Alaska Berries Provide Important Nutrients, More So Than Lower 48

Aug 20, 2014

With summer approaching its end, so is berry picking season.  Gathering Alaskan berries brings people outside and gets them moving, while simultaneously providing delicious fruits to eat, freeze, can, bake with or dry.  There are some that believe Alaska berries have more nutrients and antioxidants than those in the lower 48. 

Credit www.tranelblog.org

Alaska is home to blueberries, cranberries, currents, salmon berries and strawberries.  Each provide vitamins, fiber and antioxidants that can help prevent chronic diseases.  However, their nutrients may be underestimated.

Associate Professor of University of Alaska Fairbanks Cooperative Extension Service Leslie Shallcross says Alaska berries are the most abundant fruit in the state.  She says berries are natural nutrition power houses.

“Alaska wild berries, when compared to berries in the lower 48 or commercially produced berries, have much higher levels of the antioxidant pigments and antioxidant compounds that are found in berries and that are presumed to be the big benefits of berries.  When you talk about nutrients you’re talking about things that we know are essential for human life.  Berries are rich sources of Vitamin C.  Cloudberries are a very rich source of Vitamin C, berries in general are going to provide some potassium , trace amounts of some of the other minerals that we need.  They also contain in the seeds some essential fatty acids.”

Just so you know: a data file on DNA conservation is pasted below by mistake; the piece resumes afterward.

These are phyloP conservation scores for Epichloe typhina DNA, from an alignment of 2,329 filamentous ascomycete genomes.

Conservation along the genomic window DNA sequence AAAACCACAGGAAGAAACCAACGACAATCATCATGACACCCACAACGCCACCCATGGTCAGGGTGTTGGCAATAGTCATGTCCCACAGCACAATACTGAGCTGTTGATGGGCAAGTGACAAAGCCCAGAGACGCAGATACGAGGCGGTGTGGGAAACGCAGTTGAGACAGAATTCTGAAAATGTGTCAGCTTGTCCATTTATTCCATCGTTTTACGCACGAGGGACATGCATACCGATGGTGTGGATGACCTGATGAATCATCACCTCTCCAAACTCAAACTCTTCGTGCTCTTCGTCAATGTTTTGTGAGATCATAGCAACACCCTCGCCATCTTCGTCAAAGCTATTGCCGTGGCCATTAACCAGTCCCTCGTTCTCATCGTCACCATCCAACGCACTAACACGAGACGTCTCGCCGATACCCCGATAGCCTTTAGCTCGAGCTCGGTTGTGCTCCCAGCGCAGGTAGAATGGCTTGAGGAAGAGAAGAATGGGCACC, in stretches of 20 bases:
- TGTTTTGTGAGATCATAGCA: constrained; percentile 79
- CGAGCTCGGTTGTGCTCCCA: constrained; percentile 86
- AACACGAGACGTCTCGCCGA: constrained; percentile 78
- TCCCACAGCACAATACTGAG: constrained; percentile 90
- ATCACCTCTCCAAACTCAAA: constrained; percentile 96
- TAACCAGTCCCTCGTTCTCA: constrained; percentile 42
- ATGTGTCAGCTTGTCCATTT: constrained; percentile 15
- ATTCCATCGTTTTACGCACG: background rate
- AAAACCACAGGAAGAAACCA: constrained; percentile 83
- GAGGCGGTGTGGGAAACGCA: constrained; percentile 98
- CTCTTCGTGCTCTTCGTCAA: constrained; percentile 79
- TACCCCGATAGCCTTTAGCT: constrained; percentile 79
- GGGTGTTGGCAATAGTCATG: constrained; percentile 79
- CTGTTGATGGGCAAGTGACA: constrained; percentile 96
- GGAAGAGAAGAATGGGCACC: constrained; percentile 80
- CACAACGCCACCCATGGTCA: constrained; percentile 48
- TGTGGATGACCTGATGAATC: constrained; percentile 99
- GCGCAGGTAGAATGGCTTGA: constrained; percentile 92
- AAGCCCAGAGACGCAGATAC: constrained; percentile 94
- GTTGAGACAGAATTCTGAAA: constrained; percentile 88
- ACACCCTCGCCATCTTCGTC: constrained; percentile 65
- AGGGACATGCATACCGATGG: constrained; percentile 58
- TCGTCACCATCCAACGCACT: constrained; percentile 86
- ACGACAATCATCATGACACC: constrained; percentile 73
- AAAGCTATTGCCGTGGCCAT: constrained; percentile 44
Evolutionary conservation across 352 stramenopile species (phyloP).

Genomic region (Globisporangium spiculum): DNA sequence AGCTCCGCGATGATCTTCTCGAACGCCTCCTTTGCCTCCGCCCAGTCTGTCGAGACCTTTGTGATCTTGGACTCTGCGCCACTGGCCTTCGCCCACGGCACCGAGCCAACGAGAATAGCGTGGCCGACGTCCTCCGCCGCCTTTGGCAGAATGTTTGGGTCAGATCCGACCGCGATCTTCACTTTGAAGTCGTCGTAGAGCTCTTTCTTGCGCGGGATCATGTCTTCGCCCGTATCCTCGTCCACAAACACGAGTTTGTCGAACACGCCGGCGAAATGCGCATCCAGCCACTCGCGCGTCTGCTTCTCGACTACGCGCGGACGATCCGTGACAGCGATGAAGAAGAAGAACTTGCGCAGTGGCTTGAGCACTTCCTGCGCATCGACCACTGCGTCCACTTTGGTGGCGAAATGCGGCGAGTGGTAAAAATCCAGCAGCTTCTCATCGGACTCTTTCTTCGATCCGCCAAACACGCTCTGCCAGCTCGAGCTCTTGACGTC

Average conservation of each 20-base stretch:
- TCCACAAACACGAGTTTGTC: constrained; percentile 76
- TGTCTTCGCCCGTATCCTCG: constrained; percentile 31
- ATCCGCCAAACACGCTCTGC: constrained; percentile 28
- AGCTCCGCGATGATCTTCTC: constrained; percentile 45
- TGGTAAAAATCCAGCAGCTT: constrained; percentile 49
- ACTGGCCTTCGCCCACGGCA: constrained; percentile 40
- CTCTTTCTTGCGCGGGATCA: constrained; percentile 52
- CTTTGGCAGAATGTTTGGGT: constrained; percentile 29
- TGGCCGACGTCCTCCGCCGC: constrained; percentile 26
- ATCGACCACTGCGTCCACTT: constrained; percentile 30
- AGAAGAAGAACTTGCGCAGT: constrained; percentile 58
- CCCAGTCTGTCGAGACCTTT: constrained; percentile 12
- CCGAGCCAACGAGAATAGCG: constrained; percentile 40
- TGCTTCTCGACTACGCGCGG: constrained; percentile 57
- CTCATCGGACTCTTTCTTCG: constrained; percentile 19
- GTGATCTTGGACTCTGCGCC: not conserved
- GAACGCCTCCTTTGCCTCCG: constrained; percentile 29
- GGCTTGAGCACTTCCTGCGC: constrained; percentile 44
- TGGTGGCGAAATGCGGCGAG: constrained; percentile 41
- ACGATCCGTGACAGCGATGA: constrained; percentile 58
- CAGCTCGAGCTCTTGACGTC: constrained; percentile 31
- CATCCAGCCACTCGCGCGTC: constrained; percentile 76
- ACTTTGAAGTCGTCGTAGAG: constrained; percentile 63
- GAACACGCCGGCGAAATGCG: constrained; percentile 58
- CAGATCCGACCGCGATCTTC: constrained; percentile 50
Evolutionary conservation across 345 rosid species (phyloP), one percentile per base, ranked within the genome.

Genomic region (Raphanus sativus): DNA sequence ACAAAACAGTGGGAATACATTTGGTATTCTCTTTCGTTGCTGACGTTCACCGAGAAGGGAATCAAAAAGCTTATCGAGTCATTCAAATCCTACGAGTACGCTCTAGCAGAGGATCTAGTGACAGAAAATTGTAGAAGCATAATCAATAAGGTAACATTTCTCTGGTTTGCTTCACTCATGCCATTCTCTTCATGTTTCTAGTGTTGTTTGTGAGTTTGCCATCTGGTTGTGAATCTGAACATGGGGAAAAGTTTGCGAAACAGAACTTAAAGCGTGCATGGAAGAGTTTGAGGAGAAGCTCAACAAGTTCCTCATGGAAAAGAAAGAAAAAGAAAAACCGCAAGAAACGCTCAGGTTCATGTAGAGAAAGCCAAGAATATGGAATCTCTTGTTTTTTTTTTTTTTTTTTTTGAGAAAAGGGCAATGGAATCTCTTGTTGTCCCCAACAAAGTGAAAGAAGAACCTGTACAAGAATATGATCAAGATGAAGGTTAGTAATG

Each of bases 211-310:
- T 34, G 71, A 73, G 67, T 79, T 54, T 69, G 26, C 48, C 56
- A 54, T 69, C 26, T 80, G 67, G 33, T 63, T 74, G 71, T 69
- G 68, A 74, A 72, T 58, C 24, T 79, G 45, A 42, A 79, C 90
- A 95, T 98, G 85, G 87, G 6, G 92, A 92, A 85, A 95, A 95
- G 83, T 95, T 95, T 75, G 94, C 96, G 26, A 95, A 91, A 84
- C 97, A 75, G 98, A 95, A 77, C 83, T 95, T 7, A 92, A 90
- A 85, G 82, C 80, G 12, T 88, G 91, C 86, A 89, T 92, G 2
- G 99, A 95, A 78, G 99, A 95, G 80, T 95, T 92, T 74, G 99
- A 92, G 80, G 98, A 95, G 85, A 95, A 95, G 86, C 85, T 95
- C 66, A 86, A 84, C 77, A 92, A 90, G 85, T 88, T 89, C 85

Shallcross says although there isn’t any concrete evidence to explain why, berries in Alaska have more nutrients. 

“We suspect that it is because the wild berries are exposed to sort of different levels of stress that stimulates them to produce more of the antioxidant pigments.  It might also have to do with the extra-long days and exposure to more sunlight.”

She says the pigments the berries pick up from the sun provide protection for the plant.  Whatever the reason, the fact remains, cup for cup, cloudberries in Alaska contain three times the amount of Vitamin C than orange juice.

Vitamin C is an important antioxidant for tissue growth and repair.  It forms proteins that make skin and blood vessels, it helps with healing wounds, repairing cartilage and teeth.  Shallcross says the best way to receive all the natural nutrients from fruit is to eat them fresh-- however, freezing or making fruit leather produces a high antioxidant product.    

“The antioxidant potential that it has is linked to cancer, heart disease, arthritis.  So Vitamin C is important.”

Altogether, Shallcross says, there are around 40 different edible berries, although not all of them taste great.  She says her top favorite are cloudberries and raspberries.